Monday, March 22, 2010

Hard to blog when it isn't funny anymore

I can’t be the first one to notice that starting a blog is kind of asking for it.  It’s like making a public announcement of your intention to lose weight.  Works great as long as you are actually doing it, but then as soon as you slack off for one reason or another it becomes a daily reminder of your lazy inability to stick to an old project.  “Haven’t seen any blog posts lately,” people say.  “How’s that diet coming?”
There were all the usual reasons for not posting.  Busy, of course.  But the big reason was that something happened that wasn’t amusing, mostly because it is tragic, and also because it put us right back in the old, anxious, scary, what’s-going-to-happen mode we were in when we were trying to close the deal last fall. 
It started February 24, just about a month ago.  Back then, my excuse for not writing was that things were just going too well, so there was nothing to complain about.  We were ahead of schedule and under budget.  We had bought our tickets to go stay in the apartment for the first time during the kids’ Spring Break the first week of April.  That morning we got the fateful email from our architect, Monsieur P.  Our contractor, Monsieur K., was dead.   The 24th was a Wednesday.  On that Monday Monsieur P had shown up at the apartment for his weekly inspection and meeting, but there was no one there.  A few phone calls later, he learned that Monsieur K had died in his sleep Thursday night.  He was 49 years old.  We only met him a couple of times.  He was always pleasant, gruff but deferential to our role as proprietaires.  From our perspective on the jobsite he seemed more like the foreman than a general contractor, that role being filled by Monsieur P.   He was Polish, actually, although I think he had been living in France for some time.
Work, obviously, was at a standstill, but it took a couple of days for it to sink in just how dire the situation was.  Monsieur K’s death was a perfect storm of delay that we seemed powerless to do anything about.  If the job site had caught on fire, our insurance would have paid for it.  But here we were, 3000 miles away, the project was at a standstill while we paid full freight on the mortgage, no rentals, the furniture couldn’t be delivered, and even in our deepest extremes of panic we couldn’t even imagine selling the place—who would want a half-renovated apartment?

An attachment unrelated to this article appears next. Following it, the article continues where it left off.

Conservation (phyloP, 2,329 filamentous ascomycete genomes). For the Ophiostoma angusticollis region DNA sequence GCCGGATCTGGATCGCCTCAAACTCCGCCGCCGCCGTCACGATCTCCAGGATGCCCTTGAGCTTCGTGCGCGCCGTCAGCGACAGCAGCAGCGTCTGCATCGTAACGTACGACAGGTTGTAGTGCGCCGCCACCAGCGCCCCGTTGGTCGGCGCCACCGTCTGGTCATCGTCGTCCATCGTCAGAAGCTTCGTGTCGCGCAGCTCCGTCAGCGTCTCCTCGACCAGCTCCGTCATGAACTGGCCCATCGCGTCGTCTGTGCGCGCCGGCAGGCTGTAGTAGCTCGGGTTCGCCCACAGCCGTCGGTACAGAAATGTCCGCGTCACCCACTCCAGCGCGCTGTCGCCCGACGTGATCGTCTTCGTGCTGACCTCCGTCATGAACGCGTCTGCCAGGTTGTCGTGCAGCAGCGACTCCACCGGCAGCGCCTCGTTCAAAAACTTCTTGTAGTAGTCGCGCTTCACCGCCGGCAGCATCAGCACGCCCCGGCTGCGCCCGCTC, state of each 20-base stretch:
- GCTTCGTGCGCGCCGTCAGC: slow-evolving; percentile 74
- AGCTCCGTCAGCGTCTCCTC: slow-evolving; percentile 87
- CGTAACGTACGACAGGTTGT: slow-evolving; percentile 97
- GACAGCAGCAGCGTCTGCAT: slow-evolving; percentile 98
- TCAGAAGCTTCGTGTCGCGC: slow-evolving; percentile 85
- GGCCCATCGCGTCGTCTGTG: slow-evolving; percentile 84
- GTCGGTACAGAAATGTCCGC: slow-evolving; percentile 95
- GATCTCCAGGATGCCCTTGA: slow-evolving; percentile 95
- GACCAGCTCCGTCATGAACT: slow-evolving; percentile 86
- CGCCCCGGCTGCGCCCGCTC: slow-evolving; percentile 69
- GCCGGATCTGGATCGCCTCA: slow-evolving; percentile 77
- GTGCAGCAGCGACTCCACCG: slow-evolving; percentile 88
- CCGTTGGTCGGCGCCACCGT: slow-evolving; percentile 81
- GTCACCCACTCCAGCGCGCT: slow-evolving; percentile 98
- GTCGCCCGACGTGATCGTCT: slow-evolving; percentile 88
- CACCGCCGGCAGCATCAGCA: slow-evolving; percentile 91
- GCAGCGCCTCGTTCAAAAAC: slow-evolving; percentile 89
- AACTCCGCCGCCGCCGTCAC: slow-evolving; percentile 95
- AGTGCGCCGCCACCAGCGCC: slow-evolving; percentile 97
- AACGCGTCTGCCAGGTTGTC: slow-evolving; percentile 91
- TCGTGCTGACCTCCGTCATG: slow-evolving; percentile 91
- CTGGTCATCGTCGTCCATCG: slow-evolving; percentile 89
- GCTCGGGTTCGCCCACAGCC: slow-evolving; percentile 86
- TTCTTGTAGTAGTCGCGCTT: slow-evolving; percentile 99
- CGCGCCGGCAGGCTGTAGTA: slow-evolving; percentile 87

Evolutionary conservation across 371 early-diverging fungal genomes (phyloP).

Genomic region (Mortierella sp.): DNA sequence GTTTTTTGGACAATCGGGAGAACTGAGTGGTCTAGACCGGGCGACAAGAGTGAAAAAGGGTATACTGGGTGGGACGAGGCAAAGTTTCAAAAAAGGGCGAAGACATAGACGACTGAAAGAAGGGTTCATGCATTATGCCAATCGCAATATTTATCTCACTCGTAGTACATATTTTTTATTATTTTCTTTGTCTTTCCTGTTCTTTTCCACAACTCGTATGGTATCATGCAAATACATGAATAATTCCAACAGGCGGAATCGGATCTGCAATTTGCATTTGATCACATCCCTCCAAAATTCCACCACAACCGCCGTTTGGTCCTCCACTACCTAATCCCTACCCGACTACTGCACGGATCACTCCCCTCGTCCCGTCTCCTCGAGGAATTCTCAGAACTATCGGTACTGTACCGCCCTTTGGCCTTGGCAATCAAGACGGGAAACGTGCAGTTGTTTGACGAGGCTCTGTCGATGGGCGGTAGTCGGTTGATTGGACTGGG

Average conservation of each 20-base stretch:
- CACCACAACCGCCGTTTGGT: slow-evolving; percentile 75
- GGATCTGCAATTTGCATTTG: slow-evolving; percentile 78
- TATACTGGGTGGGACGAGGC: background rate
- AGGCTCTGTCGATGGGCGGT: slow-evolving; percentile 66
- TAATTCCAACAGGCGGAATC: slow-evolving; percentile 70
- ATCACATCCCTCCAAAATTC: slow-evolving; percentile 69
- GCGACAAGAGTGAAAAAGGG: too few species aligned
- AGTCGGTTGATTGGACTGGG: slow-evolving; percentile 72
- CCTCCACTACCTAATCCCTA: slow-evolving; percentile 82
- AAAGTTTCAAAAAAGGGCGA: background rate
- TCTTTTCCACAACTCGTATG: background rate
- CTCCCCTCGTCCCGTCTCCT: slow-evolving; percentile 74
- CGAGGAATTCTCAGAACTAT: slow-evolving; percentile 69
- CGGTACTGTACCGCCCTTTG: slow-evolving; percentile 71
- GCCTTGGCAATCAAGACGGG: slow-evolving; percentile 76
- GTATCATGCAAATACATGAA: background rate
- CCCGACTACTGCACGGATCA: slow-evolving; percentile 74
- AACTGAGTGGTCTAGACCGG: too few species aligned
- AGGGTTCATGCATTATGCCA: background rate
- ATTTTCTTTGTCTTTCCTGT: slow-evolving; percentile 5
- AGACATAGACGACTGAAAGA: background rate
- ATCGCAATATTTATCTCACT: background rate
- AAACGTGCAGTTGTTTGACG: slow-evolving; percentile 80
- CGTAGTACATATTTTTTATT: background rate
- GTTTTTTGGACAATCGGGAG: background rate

Even Monsieur P., always cool and in control, started to sound worried in his emails.  This has never happened to me before, he kept saying.  But he had a plan, more or less.  He could find another contractor to take over the job.  But first, he had to meet with the late Monsieur K’s daughter and accountant, and try to figure out exactly what had been ordered, how much money had been spent, what still needed to be done.  He couldn’t even offer a guess about when the job might start up again, much less finish.  We had tickets for our triumphant first stay in the apartment the first week of April.  That, depressingly, was out.  We would still go, can’t return the tickets anyway, and there would have to be some kind of business to conduct, but what a bummer.  We rented an apartment in the neighborhood.
Meanwhile, there was one very mysterious thing.  Philippe went by to visit the place and take a couple of pictures, and to his surprise he found a couple of workers in there, laying tiles in the kitchen.  The guy said he worked for Monsieur K, he was just trying to finish a few things up with materials that were lying around the apartment.  OK, but it sure seemed strange that Monsieur P hadn’t mentioned any of this.  We figured maybe he was a sub-contractor, a tile guy if they do things that way over there, he had been paid already and was finishing the job he had signed up for. 
And that was about it for three weeks.  It was an old cycle.  We emailed everyone we could think of:  our lawyer in Paris, the rental agency, Mme. L at the mortgage broker, but no one answered, or if they did they just said, “Wow, that’s terrible.”  No one even had a theory about what we might do.  And as happened several times already, our anxiety started to mount, as more and more we felt as though we were helplessly hemorrhaging money, drip drip drip.

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